I wrote my name and number on the fly sheet.
Then I downloaded the Kindle edition of the same book so I wouldn't miss it too much, and carefully transferred all my highlights. And experienced again, line by line, the reasons I love this book.
Here's a favorite passage:
Wherever you turn your eyes the world can shine like transfiguration. You don’t have to bring a thing to it except a little willingness to see. Only, who could have the courage to see it?
It makes me think of Latayne's post on Wednesday, and how it took my breath away to imagine the caterpillar liquifying within its chrysalis. Can you bear to think of it? And yet we know the feeling. I can't help but see this obscure bit of knowledge as a post-it note from God, tucked in our pillows for us to find. The rocks cry out. The heavens declare. And so do butterflies.
For since the creation of the world God’s invisible qualities—his eternal power and divine nature—have been clearly seen, being understood from what has been made.
There you have it: scriptural permission to read the oldest book of the Bible between the leaves of the trees, and butterfly wings. "In the beginning was the Word, and the Word was with God, and the Word was God... Through him all things were made." The Logos, the animating Word of God, left his mark in the world he made, and we can still find it there.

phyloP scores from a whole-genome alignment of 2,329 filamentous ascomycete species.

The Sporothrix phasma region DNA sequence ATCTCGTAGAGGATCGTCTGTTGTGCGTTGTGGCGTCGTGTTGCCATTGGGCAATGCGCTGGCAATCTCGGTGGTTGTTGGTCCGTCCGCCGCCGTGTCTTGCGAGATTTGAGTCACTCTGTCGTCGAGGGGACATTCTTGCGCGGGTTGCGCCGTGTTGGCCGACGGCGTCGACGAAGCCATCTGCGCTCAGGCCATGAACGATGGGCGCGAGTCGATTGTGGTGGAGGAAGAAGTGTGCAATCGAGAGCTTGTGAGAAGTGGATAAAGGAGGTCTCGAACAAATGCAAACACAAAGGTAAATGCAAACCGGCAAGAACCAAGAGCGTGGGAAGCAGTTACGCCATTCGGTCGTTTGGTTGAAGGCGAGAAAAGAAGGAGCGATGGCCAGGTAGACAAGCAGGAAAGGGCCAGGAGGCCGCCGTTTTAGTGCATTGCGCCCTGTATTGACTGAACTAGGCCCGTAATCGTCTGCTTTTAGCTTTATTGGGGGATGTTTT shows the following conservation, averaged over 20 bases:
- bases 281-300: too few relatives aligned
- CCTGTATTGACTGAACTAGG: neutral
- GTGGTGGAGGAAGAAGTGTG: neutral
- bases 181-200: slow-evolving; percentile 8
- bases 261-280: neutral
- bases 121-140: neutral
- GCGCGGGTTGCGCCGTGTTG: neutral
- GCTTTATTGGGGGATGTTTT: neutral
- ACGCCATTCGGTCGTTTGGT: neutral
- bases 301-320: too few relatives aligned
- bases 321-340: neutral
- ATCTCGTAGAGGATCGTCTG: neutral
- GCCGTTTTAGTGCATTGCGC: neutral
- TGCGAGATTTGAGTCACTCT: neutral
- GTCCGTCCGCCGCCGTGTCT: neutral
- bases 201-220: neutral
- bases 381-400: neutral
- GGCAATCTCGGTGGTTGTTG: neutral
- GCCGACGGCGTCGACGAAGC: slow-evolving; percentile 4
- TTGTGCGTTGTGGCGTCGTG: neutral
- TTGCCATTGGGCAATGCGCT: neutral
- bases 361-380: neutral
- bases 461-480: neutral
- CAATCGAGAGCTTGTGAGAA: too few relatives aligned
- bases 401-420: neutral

Wonder is such a pure thing, and it's always been the thing I wanted most to pour into my writing.
And it's never been more needed. In "The Divine Commodity," Skye Jethani writes of a letter he got from his daughter's kindergarten teacher that hints at the way we have replaced the Logos of God with the logos of commercial brands.
Dear Parents, Here is your child’s first kindergarten “homework”! Please help your child find “logos” such as the ones displayed on this page to help reinforce the concept that he/she can already read! They may be on bags, boxes, cups, cans, etc. The children feel great about their ability to read them. We will use them for sharing and also to create a display in our classroom. Thanks for helping!!!
Squirming just a smidge, Jethani and his wife tested their daughter and learned that she could indeed read Pizza Hut, Target, and Disney. Even her water, that stuff Jesus walked on, bore, on the bottom of the glass, another word she knew: IKEA.
Just in case you can't pinpoint the reason this disturbs you (it does, right?), let me suggest that the flashing message of a consumer culture runs counter to the message God so lovingly planted in the pages and leaves and butterfly wings of his Word.
Your television will tell you: Blessed are the strong, the rich, the ones with the most toys.
Disney will show you the catterpiller, the butterfly and even the crysallis - from the outside. But they won't tell you what goes on inside. That's too much like theology. It's too troubling... until you've been liquified, and then it comforts to know that our watery remains are imaginal fluid, the magic stuff that builds our wings.